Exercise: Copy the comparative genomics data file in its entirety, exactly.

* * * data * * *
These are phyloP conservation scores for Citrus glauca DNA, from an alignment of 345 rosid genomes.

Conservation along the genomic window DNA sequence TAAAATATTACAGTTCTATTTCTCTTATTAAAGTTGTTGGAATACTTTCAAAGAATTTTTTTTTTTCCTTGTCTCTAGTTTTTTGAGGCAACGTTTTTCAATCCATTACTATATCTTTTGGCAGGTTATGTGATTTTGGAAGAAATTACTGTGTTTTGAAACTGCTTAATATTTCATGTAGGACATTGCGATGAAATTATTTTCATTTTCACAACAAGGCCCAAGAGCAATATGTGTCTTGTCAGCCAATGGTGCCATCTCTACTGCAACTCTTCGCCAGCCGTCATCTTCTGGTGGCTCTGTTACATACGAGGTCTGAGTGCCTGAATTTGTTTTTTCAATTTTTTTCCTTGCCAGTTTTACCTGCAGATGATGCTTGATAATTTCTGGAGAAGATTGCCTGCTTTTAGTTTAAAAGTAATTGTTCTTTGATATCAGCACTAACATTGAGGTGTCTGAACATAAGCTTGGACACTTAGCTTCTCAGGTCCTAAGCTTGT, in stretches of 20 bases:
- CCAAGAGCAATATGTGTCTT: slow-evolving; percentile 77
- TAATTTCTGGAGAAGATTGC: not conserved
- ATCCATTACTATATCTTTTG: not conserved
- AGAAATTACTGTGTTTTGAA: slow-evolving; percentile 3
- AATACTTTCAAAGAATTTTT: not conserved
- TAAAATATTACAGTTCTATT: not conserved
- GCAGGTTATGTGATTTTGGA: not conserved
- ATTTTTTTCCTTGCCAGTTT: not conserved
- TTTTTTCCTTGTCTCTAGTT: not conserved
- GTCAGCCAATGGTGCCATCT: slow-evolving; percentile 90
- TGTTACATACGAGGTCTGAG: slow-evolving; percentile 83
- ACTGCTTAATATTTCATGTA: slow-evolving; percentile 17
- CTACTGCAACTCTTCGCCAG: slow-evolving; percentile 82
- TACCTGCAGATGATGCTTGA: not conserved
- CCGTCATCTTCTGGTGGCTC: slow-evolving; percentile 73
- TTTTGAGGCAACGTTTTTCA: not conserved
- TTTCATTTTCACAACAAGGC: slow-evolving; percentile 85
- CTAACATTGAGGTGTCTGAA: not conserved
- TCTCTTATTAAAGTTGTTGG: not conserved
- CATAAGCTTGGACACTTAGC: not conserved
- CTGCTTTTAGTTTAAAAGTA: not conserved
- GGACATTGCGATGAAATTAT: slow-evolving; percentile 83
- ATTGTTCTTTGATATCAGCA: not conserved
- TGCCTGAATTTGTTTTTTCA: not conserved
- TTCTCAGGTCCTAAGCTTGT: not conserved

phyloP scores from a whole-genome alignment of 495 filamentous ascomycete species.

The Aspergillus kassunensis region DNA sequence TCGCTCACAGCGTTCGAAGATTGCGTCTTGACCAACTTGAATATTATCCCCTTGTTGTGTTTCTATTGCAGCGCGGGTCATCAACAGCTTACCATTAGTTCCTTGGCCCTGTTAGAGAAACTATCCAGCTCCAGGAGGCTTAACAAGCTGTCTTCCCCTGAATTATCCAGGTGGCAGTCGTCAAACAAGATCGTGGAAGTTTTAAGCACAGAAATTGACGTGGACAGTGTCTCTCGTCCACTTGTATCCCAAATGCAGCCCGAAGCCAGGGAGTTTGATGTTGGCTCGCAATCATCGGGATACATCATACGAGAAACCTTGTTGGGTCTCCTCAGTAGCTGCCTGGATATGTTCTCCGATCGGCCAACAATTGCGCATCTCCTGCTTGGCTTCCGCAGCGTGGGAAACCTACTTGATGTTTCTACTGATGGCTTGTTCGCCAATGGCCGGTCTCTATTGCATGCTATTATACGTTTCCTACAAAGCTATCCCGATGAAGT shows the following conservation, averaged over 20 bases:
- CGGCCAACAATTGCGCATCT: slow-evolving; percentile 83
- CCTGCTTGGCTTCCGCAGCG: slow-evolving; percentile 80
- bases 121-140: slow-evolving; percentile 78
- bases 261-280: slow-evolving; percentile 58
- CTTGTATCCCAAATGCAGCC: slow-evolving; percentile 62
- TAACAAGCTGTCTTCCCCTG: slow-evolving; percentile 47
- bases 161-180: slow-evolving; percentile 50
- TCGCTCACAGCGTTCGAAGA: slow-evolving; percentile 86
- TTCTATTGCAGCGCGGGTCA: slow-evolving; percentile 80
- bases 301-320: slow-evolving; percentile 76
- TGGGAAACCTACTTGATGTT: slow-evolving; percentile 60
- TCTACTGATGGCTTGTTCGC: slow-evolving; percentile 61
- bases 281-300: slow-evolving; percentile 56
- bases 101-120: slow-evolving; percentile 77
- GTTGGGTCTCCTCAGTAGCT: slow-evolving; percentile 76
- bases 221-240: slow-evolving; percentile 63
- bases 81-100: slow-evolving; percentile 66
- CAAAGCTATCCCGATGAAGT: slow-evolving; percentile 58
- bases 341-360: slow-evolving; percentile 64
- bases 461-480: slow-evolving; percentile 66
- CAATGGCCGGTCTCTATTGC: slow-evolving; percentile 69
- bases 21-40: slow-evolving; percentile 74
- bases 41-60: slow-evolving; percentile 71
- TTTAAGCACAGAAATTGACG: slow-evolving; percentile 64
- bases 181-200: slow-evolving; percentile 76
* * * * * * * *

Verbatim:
These are phyloP conservation scores for Citrus glauca DNA, from an alignment of 345 rosid genomes.

Conservation along the genomic window DNA sequence TAAAATATTACAGTTCTATTTCTCTTATTAAAGTTGTTGGAATACTTTCAAAGAATTTTTTTTTTTCCTTGTCTCTAGTTTTTTGAGGCAACGTTTTTCAATCCATTACTATATCTTTTGGCAGGTTATGTGATTTTGGAAGAAATTACTGTGTTTTGAAACTGCTTAATATTTCATGTAGGACATTGCGATGAAATTATTTTCATTTTCACAACAAGGCCCAAGAGCAATATGTGTCTTGTCAGCCAATGGTGCCATCTCTACTGCAACTCTTCGCCAGCCGTCATCTTCTGGTGGCTCTGTTACATACGAGGTCTGAGTGCCTGAATTTGTTTTTTCAATTTTTTTCCTTGCCAGTTTTACCTGCAGATGATGCTTGATAATTTCTGGAGAAGATTGCCTGCTTTTAGTTTAAAAGTAATTGTTCTTTGATATCAGCACTAACATTGAGGTGTCTGAACATAAGCTTGGACACTTAGCTTCTCAGGTCCTAAGCTTGT, in stretches of 20 bases:
- CCAAGAGCAATATGTGTCTT: slow-evolving; percentile 77
- TAATTTCTGGAGAAGATTGC: not conserved
- ATCCATTACTATATCTTTTG: not conserved
- AGAAATTACTGTGTTTTGAA: slow-evolving; percentile 3
- AATACTTTCAAAGAATTTTT: not conserved
- TAAAATATTACAGTTCTATT: not conserved
- GCAGGTTATGTGATTTTGGA: not conserved
- ATTTTTTTCCTTGCCAGTTT: not conserved
- TTTTTTCCTTGTCTCTAGTT: not conserved
- GTCAGCCAATGGTGCCATCT: slow-evolving; percentile 90
- TGTTACATACGAGGTCTGAG: slow-evolving; percentile 83
- ACTGCTTAATATTTCATGTA: slow-evolving; percentile 17
- CTACTGCAACTCTTCGCCAG: slow-evolving; percentile 82
- TACCTGCAGATGATGCTTGA: not conserved
- CCGTCATCTTCTGGTGGCTC: slow-evolving; percentile 73
- TTTTGAGGCAACGTTTTTCA: not conserved
- TTTCATTTTCACAACAAGGC: slow-evolving; percentile 85
- CTAACATTGAGGTGTCTGAA: not conserved
- TCTCTTATTAAAGTTGTTGG: not conserved
- CATAAGCTTGGACACTTAGC: not conserved
- CTGCTTTTAGTTTAAAAGTA: not conserved
- GGACATTGCGATGAAATTAT: slow-evolving; percentile 83
- ATTGTTCTTTGATATCAGCA: not conserved
- TGCCTGAATTTGTTTTTTCA: not conserved
- TTCTCAGGTCCTAAGCTTGT: not conserved

phyloP scores from a whole-genome alignment of 495 filamentous ascomycete species.

The Aspergillus kassunensis region DNA sequence TCGCTCACAGCGTTCGAAGATTGCGTCTTGACCAACTTGAATATTATCCCCTTGTTGTGTTTCTATTGCAGCGCGGGTCATCAACAGCTTACCATTAGTTCCTTGGCCCTGTTAGAGAAACTATCCAGCTCCAGGAGGCTTAACAAGCTGTCTTCCCCTGAATTATCCAGGTGGCAGTCGTCAAACAAGATCGTGGAAGTTTTAAGCACAGAAATTGACGTGGACAGTGTCTCTCGTCCACTTGTATCCCAAATGCAGCCCGAAGCCAGGGAGTTTGATGTTGGCTCGCAATCATCGGGATACATCATACGAGAAACCTTGTTGGGTCTCCTCAGTAGCTGCCTGGATATGTTCTCCGATCGGCCAACAATTGCGCATCTCCTGCTTGGCTTCCGCAGCGTGGGAAACCTACTTGATGTTTCTACTGATGGCTTGTTCGCCAATGGCCGGTCTCTATTGCATGCTATTATACGTTTCCTACAAAGCTATCCCGATGAAGT shows the following conservation, averaged over 20 bases:
- CGGCCAACAATTGCGCATCT: slow-evolving; percentile 83
- CCTGCTTGGCTTCCGCAGCG: slow-evolving; percentile 80
- bases 121-140: slow-evolving; percentile 78
- bases 261-280: slow-evolving; percentile 58
- CTTGTATCCCAAATGCAGCC: slow-evolving; percentile 62
- TAACAAGCTGTCTTCCCCTG: slow-evolving; percentile 47
- bases 161-180: slow-evolving; percentile 50
- TCGCTCACAGCGTTCGAAGA: slow-evolving; percentile 86
- TTCTATTGCAGCGCGGGTCA: slow-evolving; percentile 80
- bases 301-320: slow-evolving; percentile 76
- TGGGAAACCTACTTGATGTT: slow-evolving; percentile 60
- TCTACTGATGGCTTGTTCGC: slow-evolving; percentile 61
- bases 281-300: slow-evolving; percentile 56
- bases 101-120: slow-evolving; percentile 77
- GTTGGGTCTCCTCAGTAGCT: slow-evolving; percentile 76
- bases 221-240: slow-evolving; percentile 63
- bases 81-100: slow-evolving; percentile 66
- CAAAGCTATCCCGATGAAGT: slow-evolving; percentile 58
- bases 341-360: slow-evolving; percentile 64
- bases 461-480: slow-evolving; percentile 66
- CAATGGCCGGTCTCTATTGC: slow-evolving; percentile 69
- bases 21-40: slow-evolving; percentile 74
- bases 41-60: slow-evolving; percentile 71
- TTTAAGCACAGAAATTGACG: slow-evolving; percentile 64
- bases 181-200: slow-evolving; percentile 76